The Parable of the Ten Minas (Luke 19:11-27)

Politicians have what are called “stump speeches.”  These are repeated messages to crowds that get across a basic platform of ideas upon which he is seeking office. And at the risk of an illustration failing because of the odious nature of politicians in our day, bear with the analogy for a moment. Jesus had “stump speech teachings.”  There is nothing wrong with that. As he went from place to place, surely he repeated the same messages and told the same parables … or similar stories.

Here today we have a parable of 10 servants who are given one mina each (a mina being equal to about three months of wages). In Matthew 25:14-30, a similar parable is recorded of the eight bags of gold given to three servants – five to the first, two to the second, and one to third servant.

Which of these parables actually happened?  Both of them … on different occasions. But the basic teaching from each is the same, including three points and three applications. First, let’s read the passage …

Luke 19:11 – While they were listening to this, he went on to tell them a parable, because he was near Jerusalem and the people thought that the kingdom of God was going to appear at once. 12 He said: “A man of noble birth went to a distant country to have himself appointed king and then to return. 13 So he called ten of his servants and gave them ten minas. ‘Put this money to work,’ he said, ‘until I come back.’

14 “But his subjects hated him and sent a delegation after him to say, ‘We don’t want this man to be our king.’

15 “He was made king, however, and returned home. Then he sent for the servants to whom he had given the money, in order to find out what they had gained with it.

16 “The first one came and said, ‘Sir, your mina has earned ten more.’

17 “‘Well done, my good servant!’ his master replied. ‘Because you have been trustworthy in a very small matter, take charge of ten cities.’

18 “The second came and said, ‘Sir, your mina has earned five more.’

19 “His master answered, ‘You take charge of five cities.’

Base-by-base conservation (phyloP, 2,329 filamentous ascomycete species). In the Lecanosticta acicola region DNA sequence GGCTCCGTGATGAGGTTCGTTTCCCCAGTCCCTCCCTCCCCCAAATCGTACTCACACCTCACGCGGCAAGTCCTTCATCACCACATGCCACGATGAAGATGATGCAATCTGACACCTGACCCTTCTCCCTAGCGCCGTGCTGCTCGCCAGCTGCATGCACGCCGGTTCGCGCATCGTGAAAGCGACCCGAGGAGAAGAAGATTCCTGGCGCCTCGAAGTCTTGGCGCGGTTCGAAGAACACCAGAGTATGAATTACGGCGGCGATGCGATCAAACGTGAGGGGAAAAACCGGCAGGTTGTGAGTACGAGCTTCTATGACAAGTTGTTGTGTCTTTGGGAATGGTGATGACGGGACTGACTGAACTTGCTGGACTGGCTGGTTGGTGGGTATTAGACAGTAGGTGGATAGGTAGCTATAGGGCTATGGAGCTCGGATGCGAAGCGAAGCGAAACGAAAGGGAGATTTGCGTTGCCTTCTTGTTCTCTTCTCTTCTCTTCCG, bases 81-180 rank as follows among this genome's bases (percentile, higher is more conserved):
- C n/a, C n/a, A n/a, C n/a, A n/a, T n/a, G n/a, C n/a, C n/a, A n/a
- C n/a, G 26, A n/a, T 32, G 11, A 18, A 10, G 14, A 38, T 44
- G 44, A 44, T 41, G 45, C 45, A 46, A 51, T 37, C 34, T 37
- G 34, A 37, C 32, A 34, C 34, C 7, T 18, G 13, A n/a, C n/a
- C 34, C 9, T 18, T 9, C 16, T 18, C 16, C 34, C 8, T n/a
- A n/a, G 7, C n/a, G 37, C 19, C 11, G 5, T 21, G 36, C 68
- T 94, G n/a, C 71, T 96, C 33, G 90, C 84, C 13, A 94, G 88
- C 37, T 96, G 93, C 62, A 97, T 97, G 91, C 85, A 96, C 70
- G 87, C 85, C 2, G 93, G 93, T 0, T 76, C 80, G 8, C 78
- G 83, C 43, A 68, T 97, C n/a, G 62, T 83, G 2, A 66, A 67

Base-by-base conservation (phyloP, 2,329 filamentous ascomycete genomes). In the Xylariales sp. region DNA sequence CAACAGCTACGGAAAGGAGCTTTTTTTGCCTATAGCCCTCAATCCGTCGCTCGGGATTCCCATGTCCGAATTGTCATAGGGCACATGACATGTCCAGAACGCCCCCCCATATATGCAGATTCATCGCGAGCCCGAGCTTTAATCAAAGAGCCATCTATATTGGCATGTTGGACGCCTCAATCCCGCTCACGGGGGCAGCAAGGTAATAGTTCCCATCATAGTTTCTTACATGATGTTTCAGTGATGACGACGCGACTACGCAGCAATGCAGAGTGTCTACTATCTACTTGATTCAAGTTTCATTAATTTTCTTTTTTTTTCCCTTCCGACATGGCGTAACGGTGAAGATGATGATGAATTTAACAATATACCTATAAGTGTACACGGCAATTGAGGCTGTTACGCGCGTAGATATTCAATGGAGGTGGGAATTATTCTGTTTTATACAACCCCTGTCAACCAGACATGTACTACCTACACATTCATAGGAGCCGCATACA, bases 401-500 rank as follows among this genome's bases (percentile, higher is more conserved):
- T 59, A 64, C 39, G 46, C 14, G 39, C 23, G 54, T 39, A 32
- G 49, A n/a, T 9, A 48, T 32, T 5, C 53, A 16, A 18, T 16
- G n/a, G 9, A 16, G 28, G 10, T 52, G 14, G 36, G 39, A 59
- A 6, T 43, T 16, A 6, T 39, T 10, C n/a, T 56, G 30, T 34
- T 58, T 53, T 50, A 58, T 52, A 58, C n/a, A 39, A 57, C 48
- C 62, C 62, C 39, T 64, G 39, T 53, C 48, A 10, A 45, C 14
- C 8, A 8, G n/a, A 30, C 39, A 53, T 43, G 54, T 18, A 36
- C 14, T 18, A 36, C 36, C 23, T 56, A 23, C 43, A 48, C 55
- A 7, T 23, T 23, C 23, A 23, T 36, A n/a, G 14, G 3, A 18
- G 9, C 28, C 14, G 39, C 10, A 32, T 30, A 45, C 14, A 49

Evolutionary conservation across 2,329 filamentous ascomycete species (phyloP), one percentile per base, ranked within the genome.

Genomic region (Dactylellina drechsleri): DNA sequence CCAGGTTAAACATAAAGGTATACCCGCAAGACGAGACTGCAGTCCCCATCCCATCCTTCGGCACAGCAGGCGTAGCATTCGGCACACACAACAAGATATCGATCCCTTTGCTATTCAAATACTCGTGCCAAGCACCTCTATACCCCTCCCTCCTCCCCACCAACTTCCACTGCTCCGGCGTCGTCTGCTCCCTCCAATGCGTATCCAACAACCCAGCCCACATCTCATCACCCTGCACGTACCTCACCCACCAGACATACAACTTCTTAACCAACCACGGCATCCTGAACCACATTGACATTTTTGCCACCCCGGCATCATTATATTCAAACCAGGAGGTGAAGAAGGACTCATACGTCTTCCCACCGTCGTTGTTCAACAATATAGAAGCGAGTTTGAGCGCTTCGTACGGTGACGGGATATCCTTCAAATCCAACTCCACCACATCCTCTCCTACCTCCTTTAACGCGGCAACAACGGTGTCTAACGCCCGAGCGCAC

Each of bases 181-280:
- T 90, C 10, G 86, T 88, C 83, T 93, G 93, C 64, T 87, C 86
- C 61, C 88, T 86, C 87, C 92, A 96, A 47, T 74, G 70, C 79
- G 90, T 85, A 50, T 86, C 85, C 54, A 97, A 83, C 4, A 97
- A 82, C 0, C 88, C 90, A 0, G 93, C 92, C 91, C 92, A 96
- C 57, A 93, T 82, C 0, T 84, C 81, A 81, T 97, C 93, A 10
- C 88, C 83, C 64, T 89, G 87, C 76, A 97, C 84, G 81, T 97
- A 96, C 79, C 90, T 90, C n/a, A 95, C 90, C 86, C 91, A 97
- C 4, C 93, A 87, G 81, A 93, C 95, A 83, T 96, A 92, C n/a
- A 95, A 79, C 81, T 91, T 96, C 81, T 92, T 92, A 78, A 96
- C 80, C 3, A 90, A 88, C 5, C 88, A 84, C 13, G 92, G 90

20 “Then another servant came and said, ‘Sir, here is your mina; I have kept it laid away in a piece of cloth. 21 I was afraid of you, because you are a hard man. You take out what you did not put in and reap what you did not sow.’

22 “His master replied, ‘I will judge you by your own words, you wicked servant! You knew, did you, that I am a hard man, taking out what I did not put in, and reaping what I did not sow? 23 Why then didn’t you put my money on deposit, so that when I came back, I could have collected it with interest?’

24 “Then he said to those standing by, ‘Take his mina away from him and give it to the one who has ten minas.’

25 “‘Sir,’ they said, ‘he already has ten!’

26 “He replied, ‘I tell you that to everyone who has, more will be given, but as for the one who has nothing, even what they have will be taken away. 27 But those enemies of mine who did not want me to be king over them—bring them here and kill them in front of me.’”

Point 1 – Everything that the master/king possessed belonged ultimately to the master/king.

Point 2 – During the period that the master/king was gone, the servants were entrusted with a responsibility and expectation of multiplying those resources through wise thought and extensive effort.

Point 3 – There was the certainty of a day of accounting when the master/king would reappear, with generous reward for those who were faithful in their work, and loss of reward for those who were irresponsible.

Application 1 – Do we really believe that all we have belongs to God?  God not only gives us what we have, but whatever abilities, talents and skills we have toward material gain have also come from him. Beyond that, God sustains us with all we possess; he could choose to remove it all from us at any time.

Application 2 – Do we choose to be faithful to use the resources God has graciously given us?  Are we being Kingdom-minded with what we have?  Those gifts could be more than mere treasures, it includes also time and talents. We all know how easy it is to get tight-fisted and fearful that we should cling to resources for personal pleasure or security.

Application 3 – Do we truly believe that our master/king Jesus is coming back and that we will have a day of accounting?  It is rather clear from more than merely a few Scriptures that our use of material resources is building eternal treasure and reward … or, sadly, the lack thereof.

This entry was posted in Footsteps and tagged by Randy Buchman. Bookmark the permalink.

About Randy Buchman

I live in Western Maryland, and among my too many pursuits and hobbies, I regularly feed multiple hungry blogs. I played college baseball, coached championship cross country teams at Williamsport (MD) High School, and have been a sportswriter for various publications and online venues. My main profession is as the lead pastor of a church in Hagerstown called Tri-State Fellowship. And I'm active in Civil War history and work/serve at Antietam National Battlefield with the Antietam Battlefield Guides organization. Occasionally I sleep.

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